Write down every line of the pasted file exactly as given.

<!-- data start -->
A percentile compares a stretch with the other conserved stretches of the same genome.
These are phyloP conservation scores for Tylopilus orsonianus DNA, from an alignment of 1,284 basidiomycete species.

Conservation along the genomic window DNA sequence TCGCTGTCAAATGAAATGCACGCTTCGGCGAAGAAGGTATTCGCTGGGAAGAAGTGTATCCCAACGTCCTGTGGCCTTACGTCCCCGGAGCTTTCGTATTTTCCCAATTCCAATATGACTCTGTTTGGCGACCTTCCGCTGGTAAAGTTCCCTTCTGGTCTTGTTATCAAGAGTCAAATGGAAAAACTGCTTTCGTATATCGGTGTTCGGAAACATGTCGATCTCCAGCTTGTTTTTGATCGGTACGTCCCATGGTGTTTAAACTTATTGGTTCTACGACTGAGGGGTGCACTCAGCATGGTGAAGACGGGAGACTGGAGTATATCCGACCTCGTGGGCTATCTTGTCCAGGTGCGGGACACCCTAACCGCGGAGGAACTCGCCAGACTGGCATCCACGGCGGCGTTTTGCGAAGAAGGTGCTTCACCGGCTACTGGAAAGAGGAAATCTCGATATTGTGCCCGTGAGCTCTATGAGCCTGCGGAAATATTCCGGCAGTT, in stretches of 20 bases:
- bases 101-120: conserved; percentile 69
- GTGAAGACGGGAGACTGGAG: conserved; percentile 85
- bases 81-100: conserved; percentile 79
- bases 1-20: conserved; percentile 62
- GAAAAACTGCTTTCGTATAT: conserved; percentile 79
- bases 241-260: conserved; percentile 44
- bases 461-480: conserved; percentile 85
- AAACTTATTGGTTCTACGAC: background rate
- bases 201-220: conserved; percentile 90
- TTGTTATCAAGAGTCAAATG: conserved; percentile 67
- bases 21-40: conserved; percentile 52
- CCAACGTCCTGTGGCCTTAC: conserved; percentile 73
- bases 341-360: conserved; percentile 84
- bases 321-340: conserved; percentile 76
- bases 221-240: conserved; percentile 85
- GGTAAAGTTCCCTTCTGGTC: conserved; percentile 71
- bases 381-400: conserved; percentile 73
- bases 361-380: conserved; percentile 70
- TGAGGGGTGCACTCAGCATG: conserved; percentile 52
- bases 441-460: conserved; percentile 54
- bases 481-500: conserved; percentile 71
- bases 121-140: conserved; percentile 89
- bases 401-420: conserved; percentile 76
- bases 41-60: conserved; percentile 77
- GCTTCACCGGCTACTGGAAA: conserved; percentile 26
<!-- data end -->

A percentile compares a stretch with the other conserved stretches of the same genome.
These are phyloP conservation scores for Tylopilus orsonianus DNA, from an alignment of 1,284 basidiomycete species.

Conservation along the genomic window DNA sequence TCGCTGTCAAATGAAATGCACGCTTCGGCGAAGAAGGTATTCGCTGGGAAGAAGTGTATCCCAACGTCCTGTGGCCTTACGTCCCCGGAGCTTTCGTATTTTCCCAATTCCAATATGACTCTGTTTGGCGACCTTCCGCTGGTAAAGTTCCCTTCTGGTCTTGTTATCAAGAGTCAAATGGAAAAACTGCTTTCGTATATCGGTGTTCGGAAACATGTCGATCTCCAGCTTGTTTTTGATCGGTACGTCCCATGGTGTTTAAACTTATTGGTTCTACGACTGAGGGGTGCACTCAGCATGGTGAAGACGGGAGACTGGAGTATATCCGACCTCGTGGGCTATCTTGTCCAGGTGCGGGACACCCTAACCGCGGAGGAACTCGCCAGACTGGCATCCACGGCGGCGTTTTGCGAAGAAGGTGCTTCACCGGCTACTGGAAAGAGGAAATCTCGATATTGTGCCCGTGAGCTCTATGAGCCTGCGGAAATATTCCGGCAGTT, in stretches of 20 bases:
- bases 101-120: conserved; percentile 69
- GTGAAGACGGGAGACTGGAG: conserved; percentile 85
- bases 81-100: conserved; percentile 79
- bases 1-20: conserved; percentile 62
- GAAAAACTGCTTTCGTATAT: conserved; percentile 79
- bases 241-260: conserved; percentile 44
- bases 461-480: conserved; percentile 85
- AAACTTATTGGTTCTACGAC: background rate
- bases 201-220: conserved; percentile 90
- TTGTTATCAAGAGTCAAATG: conserved; percentile 67
- bases 21-40: conserved; percentile 52
- CCAACGTCCTGTGGCCTTAC: conserved; percentile 73
- bases 341-360: conserved; percentile 84
- bases 321-340: conserved; percentile 76
- bases 221-240: conserved; percentile 85
- GGTAAAGTTCCCTTCTGGTC: conserved; percentile 71
- bases 381-400: conserved; percentile 73
- bases 361-380: conserved; percentile 70
- TGAGGGGTGCACTCAGCATG: conserved; percentile 52
- bases 441-460: conserved; percentile 54
- bases 481-500: conserved; percentile 71
- bases 121-140: conserved; percentile 89
- bases 401-420: conserved; percentile 76
- bases 41-60: conserved; percentile 77
- GCTTCACCGGCTACTGGAAA: conserved; percentile 26